What Does a General Contractor Do?

A general contractor oversees the construction process from start to finish. They hire subcontractors, perform all required permits, and make sure the project is finished within budget and on time.

A GC’s responsibilities vary depending on the size and scope of the project. For small-scale projects, a GC may only be in charge of one or two aspects of the job, while larger projects require them to manage the entire construction process from start to finish.

They may work as part of a team with other professionals, such as architects and engineers. They also have an important role in communicating with clients about their preferences, visions, and goals for the project.

Their main responsibility is to keep the project on schedule, which means they must be able to plan ahead and assign tasks to workers. This planning allows them to avoid unforeseen costs and delays, which can cost the client money or cause a builder to be late in completing the project.

The GC also needs to ensure the project’s safety, including creating a comprehensive construction site safety program. This involves establishing safety measures for construction workers, providing training, and ensuring everyone is covered by insurance.

GCs also need to have a solid working relationship with subcontractors, which means ensuring they are properly screened and signed contracts that transfer risk in the general contractor’s favor. They should also verify the subcontractors’ insurance coverage to ensure they are insured and have adequate liability protection.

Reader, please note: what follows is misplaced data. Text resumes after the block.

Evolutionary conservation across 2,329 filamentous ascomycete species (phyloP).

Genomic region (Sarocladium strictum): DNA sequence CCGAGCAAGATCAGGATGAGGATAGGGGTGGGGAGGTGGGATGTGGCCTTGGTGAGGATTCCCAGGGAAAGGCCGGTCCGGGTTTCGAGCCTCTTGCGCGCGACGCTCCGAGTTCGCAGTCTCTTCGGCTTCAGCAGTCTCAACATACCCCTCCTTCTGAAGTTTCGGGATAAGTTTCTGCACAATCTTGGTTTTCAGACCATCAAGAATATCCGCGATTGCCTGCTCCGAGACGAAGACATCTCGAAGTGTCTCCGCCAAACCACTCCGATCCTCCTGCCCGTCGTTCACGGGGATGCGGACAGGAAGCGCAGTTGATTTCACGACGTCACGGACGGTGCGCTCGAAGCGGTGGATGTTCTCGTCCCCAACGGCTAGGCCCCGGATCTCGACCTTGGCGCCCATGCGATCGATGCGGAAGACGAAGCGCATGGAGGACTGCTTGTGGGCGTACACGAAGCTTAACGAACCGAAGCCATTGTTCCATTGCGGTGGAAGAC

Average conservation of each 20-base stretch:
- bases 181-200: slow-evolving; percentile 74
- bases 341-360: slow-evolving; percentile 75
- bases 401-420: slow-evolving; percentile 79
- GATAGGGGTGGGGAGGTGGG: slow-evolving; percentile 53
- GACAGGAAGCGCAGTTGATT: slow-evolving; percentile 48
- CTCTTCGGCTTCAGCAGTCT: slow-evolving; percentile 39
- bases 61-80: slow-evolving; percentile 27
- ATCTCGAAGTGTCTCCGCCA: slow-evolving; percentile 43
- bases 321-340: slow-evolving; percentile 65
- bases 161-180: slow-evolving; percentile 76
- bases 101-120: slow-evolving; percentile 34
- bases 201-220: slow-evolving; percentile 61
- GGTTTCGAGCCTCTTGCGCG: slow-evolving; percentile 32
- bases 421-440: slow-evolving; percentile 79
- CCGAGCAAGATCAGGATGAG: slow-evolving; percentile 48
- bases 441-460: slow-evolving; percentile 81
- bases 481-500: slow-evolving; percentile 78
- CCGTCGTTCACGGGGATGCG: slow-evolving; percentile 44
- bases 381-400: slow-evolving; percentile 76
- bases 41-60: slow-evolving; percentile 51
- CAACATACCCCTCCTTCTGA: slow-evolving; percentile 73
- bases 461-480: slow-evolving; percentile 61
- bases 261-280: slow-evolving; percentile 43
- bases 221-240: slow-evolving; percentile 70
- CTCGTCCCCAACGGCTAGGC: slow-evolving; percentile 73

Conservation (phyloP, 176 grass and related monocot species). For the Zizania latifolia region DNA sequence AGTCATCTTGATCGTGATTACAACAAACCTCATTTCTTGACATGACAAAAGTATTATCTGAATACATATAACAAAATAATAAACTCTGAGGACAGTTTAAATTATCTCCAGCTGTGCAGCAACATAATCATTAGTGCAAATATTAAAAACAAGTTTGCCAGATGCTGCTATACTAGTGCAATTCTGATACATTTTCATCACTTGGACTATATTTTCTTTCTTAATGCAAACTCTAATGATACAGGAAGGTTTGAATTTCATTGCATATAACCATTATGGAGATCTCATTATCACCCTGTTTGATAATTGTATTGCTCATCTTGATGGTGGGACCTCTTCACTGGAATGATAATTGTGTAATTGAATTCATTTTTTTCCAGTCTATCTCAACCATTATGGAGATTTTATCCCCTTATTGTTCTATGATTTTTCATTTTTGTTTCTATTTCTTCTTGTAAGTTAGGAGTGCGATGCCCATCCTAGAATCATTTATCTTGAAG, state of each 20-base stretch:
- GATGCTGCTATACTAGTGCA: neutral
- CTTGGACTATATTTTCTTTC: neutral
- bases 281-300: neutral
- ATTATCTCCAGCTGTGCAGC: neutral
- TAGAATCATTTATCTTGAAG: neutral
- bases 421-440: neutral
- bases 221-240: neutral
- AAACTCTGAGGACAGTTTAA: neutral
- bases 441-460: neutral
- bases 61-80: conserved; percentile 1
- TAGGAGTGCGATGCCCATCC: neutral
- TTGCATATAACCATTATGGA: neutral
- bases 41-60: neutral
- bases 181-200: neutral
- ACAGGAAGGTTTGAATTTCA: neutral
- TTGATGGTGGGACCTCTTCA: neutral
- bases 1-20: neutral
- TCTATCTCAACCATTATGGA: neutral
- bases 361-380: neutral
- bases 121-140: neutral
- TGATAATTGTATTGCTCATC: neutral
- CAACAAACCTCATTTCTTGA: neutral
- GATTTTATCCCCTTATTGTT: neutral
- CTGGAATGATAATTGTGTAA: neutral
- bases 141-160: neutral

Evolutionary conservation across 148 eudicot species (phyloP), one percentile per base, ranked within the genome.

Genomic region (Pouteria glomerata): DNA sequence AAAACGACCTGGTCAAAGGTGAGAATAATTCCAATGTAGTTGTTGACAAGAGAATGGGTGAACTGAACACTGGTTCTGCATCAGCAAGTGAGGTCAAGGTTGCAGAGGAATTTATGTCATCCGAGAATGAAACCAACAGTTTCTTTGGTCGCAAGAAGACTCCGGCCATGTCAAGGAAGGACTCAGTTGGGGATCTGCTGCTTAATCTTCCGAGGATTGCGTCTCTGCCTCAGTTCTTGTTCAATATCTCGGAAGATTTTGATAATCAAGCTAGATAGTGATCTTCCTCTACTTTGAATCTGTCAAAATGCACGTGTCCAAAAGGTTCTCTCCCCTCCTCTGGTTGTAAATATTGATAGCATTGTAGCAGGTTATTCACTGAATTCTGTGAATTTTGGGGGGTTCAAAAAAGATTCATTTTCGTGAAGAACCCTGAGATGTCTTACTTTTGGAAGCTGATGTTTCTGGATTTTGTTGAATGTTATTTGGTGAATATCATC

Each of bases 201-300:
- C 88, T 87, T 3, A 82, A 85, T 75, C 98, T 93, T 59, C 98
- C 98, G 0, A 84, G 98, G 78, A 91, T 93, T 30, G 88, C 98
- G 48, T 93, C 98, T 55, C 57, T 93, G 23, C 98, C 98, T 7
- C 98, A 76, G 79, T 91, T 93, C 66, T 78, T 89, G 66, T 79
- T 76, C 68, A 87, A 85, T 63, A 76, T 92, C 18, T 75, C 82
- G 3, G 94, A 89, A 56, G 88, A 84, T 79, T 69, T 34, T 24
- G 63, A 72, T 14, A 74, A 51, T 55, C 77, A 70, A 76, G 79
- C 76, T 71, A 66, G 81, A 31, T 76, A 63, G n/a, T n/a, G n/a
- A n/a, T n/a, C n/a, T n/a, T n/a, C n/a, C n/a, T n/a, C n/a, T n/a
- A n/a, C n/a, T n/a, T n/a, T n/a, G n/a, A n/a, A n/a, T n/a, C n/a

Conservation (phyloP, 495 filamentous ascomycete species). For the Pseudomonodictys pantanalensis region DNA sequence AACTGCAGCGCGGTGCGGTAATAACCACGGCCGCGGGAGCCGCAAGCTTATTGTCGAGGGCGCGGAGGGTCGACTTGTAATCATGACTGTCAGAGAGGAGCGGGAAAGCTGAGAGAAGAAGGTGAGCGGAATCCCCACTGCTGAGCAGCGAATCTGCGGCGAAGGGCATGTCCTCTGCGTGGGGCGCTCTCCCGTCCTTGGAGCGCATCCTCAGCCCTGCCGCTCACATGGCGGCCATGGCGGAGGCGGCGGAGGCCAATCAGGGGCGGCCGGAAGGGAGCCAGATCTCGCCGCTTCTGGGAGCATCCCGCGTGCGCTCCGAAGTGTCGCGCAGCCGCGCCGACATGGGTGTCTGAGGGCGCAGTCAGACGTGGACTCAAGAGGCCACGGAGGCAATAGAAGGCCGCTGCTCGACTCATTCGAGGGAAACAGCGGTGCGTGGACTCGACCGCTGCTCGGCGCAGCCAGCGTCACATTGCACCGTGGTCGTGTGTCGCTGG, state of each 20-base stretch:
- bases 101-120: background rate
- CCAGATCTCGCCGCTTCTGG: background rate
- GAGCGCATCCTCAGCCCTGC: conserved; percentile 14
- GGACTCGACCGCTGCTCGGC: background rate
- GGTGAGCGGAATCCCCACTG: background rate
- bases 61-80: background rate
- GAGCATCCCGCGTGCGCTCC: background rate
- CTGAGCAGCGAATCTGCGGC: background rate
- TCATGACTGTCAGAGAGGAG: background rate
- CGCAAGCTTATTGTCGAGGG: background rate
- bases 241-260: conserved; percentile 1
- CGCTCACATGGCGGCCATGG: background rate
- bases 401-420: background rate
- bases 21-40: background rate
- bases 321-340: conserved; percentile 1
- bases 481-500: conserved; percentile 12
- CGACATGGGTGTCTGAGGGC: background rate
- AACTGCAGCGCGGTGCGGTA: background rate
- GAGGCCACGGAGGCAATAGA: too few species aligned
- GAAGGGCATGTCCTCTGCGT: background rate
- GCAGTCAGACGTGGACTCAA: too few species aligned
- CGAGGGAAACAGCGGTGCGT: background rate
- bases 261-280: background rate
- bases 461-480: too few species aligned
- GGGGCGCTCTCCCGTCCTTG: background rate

These professionals must also be well-trained in their field and able to handle large construction projects safely. They should also have a full range of tools and equipment on hand, such as power saws, forklifts, ladders, scaffolds, and cranes.

In most states, a general contractor must have a construction license. These credentials are usually given by the state’s building or construction inspector. In addition, most states have a set of specialty licenses for different types of construction, such as electrical, HVAC, roofing, and home improvement.

They may also need a general engineering license for work on water piping, water or sewage pipelines, and chemical plants. These licenses can be difficult to get, however, so it’s wise to research them before deciding on a GC for your project.

Their responsibilities also include providing a quote for the project, which often outlines the cost and scheduling of the project. These quotes are used by the owner and the general contractor to determine a fair price.

It’s important for a GC to be organized and have good communication with the owner, the architect, and the general contractor’s subcontractors. This will ensure that all parties are working together as a cohesive team and aren’t working against each other or inefficiently.

The GC must also be able to communicate effectively with their clients, especially those who aren’t local or aren’t familiar with the area. They should be able to answer questions about the project, provide updates, and help resolve any problems that arise.

Case Study: My Experience With

On : My Experience Explained